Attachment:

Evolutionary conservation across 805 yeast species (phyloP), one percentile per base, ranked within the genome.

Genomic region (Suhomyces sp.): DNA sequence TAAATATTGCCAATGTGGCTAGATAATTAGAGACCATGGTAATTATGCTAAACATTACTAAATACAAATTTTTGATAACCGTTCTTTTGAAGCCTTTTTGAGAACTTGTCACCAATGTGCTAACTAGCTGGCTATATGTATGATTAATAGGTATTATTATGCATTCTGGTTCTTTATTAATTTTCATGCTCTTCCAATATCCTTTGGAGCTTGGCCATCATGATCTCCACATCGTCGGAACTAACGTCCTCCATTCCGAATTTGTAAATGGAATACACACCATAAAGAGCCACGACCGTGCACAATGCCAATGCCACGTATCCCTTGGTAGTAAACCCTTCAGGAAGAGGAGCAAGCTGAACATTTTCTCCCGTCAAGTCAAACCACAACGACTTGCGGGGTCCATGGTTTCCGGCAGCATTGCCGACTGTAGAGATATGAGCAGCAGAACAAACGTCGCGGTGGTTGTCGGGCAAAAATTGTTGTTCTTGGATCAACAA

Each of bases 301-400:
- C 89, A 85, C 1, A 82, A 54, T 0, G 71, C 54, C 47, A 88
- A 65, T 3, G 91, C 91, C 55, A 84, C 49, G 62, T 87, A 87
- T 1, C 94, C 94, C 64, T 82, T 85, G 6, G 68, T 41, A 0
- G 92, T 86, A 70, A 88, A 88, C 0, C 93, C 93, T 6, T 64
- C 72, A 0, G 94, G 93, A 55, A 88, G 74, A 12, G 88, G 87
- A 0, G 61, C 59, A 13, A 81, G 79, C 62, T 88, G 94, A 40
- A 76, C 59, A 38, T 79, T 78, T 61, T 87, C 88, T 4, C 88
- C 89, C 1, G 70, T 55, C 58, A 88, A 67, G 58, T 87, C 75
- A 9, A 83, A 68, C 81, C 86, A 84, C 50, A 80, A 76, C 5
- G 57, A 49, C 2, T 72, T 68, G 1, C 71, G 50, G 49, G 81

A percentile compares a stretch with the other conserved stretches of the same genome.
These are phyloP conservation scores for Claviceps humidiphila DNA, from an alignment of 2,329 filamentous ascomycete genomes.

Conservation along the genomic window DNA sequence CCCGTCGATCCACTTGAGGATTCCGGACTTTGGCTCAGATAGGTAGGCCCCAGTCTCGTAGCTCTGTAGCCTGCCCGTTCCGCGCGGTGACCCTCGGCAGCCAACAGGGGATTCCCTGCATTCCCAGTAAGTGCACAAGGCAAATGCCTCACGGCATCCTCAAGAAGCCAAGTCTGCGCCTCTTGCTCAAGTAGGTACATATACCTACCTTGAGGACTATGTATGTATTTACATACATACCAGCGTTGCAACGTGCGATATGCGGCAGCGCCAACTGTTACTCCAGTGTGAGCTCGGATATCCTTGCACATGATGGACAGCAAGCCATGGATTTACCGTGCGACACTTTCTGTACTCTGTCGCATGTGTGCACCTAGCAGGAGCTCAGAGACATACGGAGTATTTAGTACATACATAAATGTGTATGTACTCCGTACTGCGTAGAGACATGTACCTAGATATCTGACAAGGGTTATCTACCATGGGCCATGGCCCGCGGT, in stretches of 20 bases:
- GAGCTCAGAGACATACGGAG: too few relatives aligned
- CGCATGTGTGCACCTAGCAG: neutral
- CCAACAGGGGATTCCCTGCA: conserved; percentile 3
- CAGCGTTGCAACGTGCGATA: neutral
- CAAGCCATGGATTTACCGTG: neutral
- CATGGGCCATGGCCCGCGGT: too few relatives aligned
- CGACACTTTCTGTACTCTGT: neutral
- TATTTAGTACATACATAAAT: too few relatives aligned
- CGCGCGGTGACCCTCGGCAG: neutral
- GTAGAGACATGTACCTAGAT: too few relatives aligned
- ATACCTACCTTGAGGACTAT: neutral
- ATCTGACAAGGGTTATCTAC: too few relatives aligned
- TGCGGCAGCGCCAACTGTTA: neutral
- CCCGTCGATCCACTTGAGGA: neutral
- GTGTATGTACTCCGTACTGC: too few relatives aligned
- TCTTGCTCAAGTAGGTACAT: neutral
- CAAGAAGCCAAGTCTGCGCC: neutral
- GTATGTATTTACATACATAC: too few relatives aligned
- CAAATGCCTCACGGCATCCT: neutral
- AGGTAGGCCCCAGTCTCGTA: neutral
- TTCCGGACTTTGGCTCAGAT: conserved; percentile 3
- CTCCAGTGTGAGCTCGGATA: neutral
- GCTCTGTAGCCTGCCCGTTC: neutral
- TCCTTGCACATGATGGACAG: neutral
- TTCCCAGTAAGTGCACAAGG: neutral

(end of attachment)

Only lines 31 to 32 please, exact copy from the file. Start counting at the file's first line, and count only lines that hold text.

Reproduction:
- GTGTATGTACTCCGTACTGC: too few relatives aligned
- TCTTGCTCAAGTAGGTACAT: neutral